BY frieze in Exhibition Reviews | 17 NOV 23

The Top Shows to See in the EU This November

From Moki Cherry's feminist reimagining of family life to a captivating retrospective of the self-declared mystic James Lee Byars

BY frieze in Exhibition Reviews | 17 NOV 23


Museion, Bolzano

30 September – 25 February 2024

Suzanne Treister, SURVIVOR (F)/Fashion designs for space travel/Rainbow Spaceship Dress 03, 2016–19
Suzanne Treister, SURVIVOR (F)/Fashion designs for space travel/Rainbow Spaceship Dress 03, 2016–19, watercolour. Courtesy: the artist and Annely Juda Fine Art, London

Conceived as anthropomorphic sculptures that reflect on the physical boundaries between the self and the world, Nicola L.’s series of interactive and wearable works, ‘Sun & Moon Giant Pénétrables’ (c.1996), are a fitting lens through which to view ‘HOPE’, the third instalment of ‘TECHNO HUMANITIES’, a three-year multidisciplinary research project launched by Museion in 2021. Aiming to turn the institution ‘into a production site of wonder, merging science and fiction to evoke hope through individual and collective imaginations’, according to the press materials, the show posits that it is only through such experiments in speculative worldbuilding that we can ‘re-enchant the world’ and take back our future. – Giovanna Manzotti 

Moki Cherry

Moderna Museet, Malmo

23 September – 3 March 2024

Moki Cherry, The Organic Music Theatre or The Living Temple, 1971
Moki Cherry, The Organic Music Theatre or The Living Temple, 1971. Courtesy: Corbett vs Dempsey and Bildupphovsrätt 2023

‘The stage as a home, and the home as a stage,’ was the motto by which the late Swedish artist and textile designer Moki Cherry lived. A creator of art and artistic communities, Cherry produced a celebratory and colourful oeuvre that is impressive in its interdisciplinary range and quietly radical in its commitment to a feminist reimagining of family life and artmaking. Now, more than a decade after her death, Cherry is the subject of the Moderna Museet retrospective ‘A Journey Eternal’, which begins with her close collaboration with her husband, legendary American jazz musician Don Cherry, and briefly touches on the work she created later in life as an artist in her own right. – Zoe Cooper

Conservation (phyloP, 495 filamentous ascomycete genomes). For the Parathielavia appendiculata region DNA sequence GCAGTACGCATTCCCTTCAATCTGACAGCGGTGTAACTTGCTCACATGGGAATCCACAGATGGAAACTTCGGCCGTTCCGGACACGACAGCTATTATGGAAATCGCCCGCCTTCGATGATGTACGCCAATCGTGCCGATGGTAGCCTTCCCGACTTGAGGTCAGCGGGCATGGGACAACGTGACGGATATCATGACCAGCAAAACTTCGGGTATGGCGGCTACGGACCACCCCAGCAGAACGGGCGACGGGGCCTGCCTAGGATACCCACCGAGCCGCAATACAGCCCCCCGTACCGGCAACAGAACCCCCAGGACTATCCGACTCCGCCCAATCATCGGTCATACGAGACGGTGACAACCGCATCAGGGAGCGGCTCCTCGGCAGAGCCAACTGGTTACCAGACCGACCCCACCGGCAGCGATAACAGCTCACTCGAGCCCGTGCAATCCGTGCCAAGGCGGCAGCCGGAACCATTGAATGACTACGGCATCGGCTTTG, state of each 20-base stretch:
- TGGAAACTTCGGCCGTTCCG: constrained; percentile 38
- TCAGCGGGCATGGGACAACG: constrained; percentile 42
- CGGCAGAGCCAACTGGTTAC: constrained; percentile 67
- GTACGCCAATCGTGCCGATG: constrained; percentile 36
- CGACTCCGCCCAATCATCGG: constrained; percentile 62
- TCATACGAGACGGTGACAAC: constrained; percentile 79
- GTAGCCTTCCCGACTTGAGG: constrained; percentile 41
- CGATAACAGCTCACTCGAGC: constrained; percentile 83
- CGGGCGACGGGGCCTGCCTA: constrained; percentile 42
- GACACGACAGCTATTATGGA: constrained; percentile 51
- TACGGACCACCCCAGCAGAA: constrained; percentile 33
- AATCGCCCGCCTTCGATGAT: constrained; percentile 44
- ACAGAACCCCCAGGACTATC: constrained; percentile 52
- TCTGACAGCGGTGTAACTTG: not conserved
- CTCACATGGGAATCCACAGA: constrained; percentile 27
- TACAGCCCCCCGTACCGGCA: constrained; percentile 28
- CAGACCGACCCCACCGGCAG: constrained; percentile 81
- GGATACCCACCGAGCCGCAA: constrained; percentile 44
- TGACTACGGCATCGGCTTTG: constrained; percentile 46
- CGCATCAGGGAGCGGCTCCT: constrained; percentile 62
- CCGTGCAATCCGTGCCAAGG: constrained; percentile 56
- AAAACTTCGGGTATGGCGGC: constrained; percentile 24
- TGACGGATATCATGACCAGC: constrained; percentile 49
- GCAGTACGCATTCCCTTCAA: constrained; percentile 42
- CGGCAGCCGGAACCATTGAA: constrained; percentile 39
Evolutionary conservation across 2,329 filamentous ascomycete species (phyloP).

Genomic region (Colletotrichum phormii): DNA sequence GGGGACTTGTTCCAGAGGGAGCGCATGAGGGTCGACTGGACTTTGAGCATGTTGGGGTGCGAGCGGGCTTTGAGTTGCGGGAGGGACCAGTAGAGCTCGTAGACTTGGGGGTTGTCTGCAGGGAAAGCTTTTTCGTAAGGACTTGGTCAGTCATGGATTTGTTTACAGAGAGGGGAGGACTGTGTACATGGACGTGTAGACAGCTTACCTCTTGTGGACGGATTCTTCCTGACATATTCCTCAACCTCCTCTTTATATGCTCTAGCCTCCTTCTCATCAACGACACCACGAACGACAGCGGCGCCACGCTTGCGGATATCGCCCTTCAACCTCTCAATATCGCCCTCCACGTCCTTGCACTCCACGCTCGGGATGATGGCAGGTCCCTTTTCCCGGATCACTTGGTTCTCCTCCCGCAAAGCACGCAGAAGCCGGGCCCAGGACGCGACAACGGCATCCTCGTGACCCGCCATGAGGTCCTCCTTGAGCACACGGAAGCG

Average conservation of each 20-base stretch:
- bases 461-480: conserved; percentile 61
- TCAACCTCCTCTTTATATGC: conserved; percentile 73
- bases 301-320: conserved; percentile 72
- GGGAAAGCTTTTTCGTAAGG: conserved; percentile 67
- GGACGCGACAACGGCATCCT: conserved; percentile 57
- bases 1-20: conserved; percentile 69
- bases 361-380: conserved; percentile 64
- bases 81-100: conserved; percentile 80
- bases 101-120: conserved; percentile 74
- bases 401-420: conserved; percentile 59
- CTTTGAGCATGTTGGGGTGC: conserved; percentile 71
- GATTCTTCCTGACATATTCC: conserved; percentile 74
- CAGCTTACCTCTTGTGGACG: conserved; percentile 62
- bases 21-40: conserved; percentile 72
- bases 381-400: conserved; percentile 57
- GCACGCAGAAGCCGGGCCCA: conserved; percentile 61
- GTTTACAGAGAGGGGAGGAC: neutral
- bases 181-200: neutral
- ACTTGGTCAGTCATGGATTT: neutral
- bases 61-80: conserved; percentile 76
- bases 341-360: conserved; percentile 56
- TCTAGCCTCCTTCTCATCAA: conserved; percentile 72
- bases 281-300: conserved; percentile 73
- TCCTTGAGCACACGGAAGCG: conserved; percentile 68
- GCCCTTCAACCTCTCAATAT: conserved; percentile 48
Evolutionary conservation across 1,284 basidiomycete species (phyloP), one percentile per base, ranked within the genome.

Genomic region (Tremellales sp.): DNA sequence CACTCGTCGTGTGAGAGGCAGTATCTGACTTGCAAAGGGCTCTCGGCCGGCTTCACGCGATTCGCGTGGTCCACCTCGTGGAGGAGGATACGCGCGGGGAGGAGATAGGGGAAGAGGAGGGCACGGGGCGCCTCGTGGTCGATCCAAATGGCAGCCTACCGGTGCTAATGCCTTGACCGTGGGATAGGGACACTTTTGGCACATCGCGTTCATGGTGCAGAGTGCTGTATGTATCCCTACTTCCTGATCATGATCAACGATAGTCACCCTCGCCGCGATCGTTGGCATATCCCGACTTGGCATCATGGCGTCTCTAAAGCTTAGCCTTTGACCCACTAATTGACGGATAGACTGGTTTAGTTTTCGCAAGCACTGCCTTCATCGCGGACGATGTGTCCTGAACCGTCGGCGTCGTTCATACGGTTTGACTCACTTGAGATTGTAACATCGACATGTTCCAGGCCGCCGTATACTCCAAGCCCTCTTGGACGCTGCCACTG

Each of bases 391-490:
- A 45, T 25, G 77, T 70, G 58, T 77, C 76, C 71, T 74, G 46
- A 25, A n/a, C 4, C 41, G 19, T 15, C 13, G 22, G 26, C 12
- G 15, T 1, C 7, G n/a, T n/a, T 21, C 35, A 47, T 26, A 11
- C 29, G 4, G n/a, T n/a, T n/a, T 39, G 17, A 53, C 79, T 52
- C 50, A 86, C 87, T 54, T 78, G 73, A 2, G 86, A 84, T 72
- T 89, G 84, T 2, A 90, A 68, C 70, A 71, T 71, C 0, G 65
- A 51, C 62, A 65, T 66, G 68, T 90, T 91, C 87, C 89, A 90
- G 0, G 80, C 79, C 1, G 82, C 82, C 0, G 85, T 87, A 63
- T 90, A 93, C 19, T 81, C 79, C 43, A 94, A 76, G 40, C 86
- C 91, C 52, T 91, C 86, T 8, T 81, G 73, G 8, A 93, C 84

Pablo Picasso

Guggenheim Museum Bilbao and Museo Picasso Málaga

29 September ­– 14 January 2024 and 3 October – 31 March 2024

Pablo Picasso, Femme assise, un chat sur les genoux (Seated Woman with a Cat on her Knees), 1964
Pablo Picasso, Femme assise, un chat sur les genoux (Seated Woman with a Cat on her Knees), 1964, oil-modified paint on canvas, 146 × 89 cm. Courtesy: Fundación Almine y Bernard Ruiz-Picasso; photograph: Hugard & Vanoverschelde/© Succession Pablo Picasso, VEGAP

What else is there to know about Pablo Picasso 50 years after his death? Something, evidently. With the support of the French and Spanish governments, the Musée Picasso–Paris and the artist’s grandson and heir, Bernard Ruiz-Picasso, are marking the anniversary with a programme of some 50 exhibitions and events worldwide. ‘Picasso Sculptor. Matter and Body’ at the Guggenheim Museum Bilbao, and ‘The Echo of Picasso’ at the Museo Picasso Málaga are two of the more prominent exhibitions of this ‘Picasso Celebration 1973–2023’ series. But what exactly is being celebrated?